With the matter settled, Ser Trevar wasted no time in moving his army north across the valley into the waiting army of the traitor house Agros. Lord Ansom Agros, a cousin to the main line had declared himself Lord of House Agros until such time as Kaegren was rescued. He’d placed his army well, at one of the narrowest points of the valley, choking the river and forcing his opponents to fight uphill against his well-positioned army and while under a constant bombardment of arrows, ballistae bolts, and stones hurled by catapults.
It was a challenge General Trevar Shroud accepted, funneling his army against the Agros forces. Outnumbered 3:1 Agros forces turned the valley into a killing field, time and time again the loyalist forces broke against their unflinching shield wall and bloodied blades while trebuchet and ballista fire tore great holes in the loyalist ranks. It was Ser Edmund Matteson who turned the tide. He’d moved a small force of knights, no more than a score of men, and he led them in a brazen charge down the side of the mountain deep behind enemy lines. With a serpent’s fury they slaughtered the crews of the war machines, in an instant ceasing the deadly rain on the main lines.
The men let out a great cheer, seeing that the bloody toll reaped upon them had not been in vain. The infantry moved aside and the great knights that had been waiting eagerly for their moment formed into lines and began to canter. Then men of Agros, so long emboldened by their warmachines now quailed and pulled at their beards in fear. The great force of knights did pierce the failing line like an arrow pierces a man. Many were the heroes that day. Ser Edmund Matteson who had commanded what many thought a suicide mission fought like a man possessed and no warrior could stand against him. Twenty knights had ridden with him and such was their skill that surrounded and alone behind the lines four did survive. Ser Trevar Storm, Ser Mikel Gianna, Ser Ibram of House Clark, Ser Bonin of House Matteson, heroes all.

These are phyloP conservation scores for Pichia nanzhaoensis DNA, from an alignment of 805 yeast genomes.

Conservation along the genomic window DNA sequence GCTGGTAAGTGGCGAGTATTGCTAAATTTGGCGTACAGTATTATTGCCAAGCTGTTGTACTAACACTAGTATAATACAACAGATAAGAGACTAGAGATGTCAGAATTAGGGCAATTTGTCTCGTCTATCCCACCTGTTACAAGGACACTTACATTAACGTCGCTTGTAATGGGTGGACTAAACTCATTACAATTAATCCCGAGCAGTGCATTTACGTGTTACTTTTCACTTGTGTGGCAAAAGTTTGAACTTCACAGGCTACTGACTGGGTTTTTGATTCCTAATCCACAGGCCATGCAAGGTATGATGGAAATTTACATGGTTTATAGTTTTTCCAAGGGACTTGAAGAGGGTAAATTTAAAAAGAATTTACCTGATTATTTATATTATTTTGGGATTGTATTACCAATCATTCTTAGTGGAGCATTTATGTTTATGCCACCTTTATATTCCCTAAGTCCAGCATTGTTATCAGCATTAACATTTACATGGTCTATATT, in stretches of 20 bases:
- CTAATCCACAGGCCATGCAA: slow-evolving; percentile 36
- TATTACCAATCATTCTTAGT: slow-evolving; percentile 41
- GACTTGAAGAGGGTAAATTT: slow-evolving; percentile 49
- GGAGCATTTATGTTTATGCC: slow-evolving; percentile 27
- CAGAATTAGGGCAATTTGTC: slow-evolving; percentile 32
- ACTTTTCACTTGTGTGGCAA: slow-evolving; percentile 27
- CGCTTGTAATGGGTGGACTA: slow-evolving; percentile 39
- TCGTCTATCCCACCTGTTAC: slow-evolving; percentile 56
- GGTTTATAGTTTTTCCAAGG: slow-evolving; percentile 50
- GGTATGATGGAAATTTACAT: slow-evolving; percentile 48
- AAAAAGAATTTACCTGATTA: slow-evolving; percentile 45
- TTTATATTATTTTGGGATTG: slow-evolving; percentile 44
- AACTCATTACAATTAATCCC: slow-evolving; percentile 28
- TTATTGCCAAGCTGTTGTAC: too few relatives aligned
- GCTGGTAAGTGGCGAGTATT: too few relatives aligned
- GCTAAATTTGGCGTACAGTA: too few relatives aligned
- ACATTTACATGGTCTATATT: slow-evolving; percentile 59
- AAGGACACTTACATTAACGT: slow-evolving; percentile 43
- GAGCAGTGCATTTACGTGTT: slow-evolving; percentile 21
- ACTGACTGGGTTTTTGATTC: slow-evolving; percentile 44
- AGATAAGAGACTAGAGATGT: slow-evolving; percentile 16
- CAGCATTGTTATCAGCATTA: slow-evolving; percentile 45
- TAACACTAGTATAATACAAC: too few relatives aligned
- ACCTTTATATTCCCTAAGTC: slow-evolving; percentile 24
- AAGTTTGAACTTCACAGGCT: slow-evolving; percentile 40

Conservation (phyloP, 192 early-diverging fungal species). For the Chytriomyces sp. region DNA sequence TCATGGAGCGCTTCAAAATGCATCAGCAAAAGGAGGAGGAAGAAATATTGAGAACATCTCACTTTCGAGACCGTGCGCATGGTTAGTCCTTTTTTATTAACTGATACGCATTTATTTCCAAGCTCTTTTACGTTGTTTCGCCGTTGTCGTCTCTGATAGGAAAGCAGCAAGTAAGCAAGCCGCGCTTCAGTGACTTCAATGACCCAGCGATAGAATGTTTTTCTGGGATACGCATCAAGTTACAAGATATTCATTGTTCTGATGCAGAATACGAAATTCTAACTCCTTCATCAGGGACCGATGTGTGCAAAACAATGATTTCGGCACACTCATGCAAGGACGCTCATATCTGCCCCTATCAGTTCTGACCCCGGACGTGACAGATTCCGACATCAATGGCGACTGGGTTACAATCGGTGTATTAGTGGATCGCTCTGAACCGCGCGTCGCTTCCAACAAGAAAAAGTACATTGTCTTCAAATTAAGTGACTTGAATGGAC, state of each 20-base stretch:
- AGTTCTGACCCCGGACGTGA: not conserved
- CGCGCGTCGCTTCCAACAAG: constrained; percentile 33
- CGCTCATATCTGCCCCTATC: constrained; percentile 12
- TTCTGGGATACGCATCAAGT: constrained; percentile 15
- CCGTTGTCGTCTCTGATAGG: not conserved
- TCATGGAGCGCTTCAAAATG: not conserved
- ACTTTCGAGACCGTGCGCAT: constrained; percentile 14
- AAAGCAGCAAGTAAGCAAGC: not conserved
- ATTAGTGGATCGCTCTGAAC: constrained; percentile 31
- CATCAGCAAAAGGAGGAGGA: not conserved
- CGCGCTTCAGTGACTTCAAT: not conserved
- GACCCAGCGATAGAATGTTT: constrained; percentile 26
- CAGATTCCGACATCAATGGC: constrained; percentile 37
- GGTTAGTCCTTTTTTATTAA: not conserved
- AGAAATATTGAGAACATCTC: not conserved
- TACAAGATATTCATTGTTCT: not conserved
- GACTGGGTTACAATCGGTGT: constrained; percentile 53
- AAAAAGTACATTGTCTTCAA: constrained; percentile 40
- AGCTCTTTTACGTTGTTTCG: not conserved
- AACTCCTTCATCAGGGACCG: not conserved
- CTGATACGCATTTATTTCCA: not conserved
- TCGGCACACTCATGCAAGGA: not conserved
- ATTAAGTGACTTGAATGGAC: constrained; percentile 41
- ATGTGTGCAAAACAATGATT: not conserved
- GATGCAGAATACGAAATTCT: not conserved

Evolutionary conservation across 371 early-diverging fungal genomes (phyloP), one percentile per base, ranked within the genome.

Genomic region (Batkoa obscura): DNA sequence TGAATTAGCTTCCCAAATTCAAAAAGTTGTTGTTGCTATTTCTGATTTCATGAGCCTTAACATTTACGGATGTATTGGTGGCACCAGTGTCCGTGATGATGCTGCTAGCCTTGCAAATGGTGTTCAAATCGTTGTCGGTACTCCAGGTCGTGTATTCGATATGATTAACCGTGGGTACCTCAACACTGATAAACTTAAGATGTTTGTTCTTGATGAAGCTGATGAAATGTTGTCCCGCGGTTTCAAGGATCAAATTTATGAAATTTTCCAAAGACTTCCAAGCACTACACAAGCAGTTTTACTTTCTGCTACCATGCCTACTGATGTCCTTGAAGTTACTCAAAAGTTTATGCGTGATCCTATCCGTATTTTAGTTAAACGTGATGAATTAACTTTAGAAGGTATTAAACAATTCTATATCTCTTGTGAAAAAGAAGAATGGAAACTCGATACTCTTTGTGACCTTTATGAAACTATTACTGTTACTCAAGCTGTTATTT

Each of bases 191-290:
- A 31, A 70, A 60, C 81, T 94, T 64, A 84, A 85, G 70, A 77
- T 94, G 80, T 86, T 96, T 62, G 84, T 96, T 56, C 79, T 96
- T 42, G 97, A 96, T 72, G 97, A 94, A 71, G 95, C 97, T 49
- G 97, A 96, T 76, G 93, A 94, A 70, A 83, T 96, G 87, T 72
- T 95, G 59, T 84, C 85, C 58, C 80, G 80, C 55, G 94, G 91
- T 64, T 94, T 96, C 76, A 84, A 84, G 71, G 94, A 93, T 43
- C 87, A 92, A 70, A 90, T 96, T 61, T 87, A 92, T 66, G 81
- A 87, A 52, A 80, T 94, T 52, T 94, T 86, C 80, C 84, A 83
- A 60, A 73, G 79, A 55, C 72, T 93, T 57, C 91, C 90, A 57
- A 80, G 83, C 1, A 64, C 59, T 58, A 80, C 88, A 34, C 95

But for all the glory and honor won that grim day the cost was high on both sides. Ser Ansom Agros and Ser Balatyn Raven slew each other fighting near the warmachines. Lord Trevar Shroud was pulled from his mount by Agros pikeman, and though he survived his injuries were too sever to allow him to stay in the field. He would die a mere three years later, one of the first victims of the Red Pox. Lady Saris Shroud’s mount was slain by a ballista bolt, the shock from the attack and the fall from her horse sending her into labor. Apparently she’d been hiding the pregnancy for some months and even her guards were unaware. She gave birth to Fili and Kile Battleborn not two hundred yards from the battleline. She was sent back to the Black tower after the battle by no less than the combined authority of all three Matteson brothers, her own brother Silas Shroud, and Lord Balon Swann.
In the wake of the costly victory and his father’s departure Silas Shroud yielded command of the army to Haggen Matteson…

Once King Renly emerged from the mountains, and Lord Haggen Matteson arrived at Valley Forge the Rebellion was at it’s conclusion and the Agros forces surrendered. To the surprise of all the new lord, Ser Edmund Matteson of House Blackadder was surprisingly generous with pardons, forgiving many of the soldiers and even nobles who had fought against him. While the peasantry of Valley Forge adored him for his mercy, there was some resent among allied soldiers and nobles.

The Blackadder War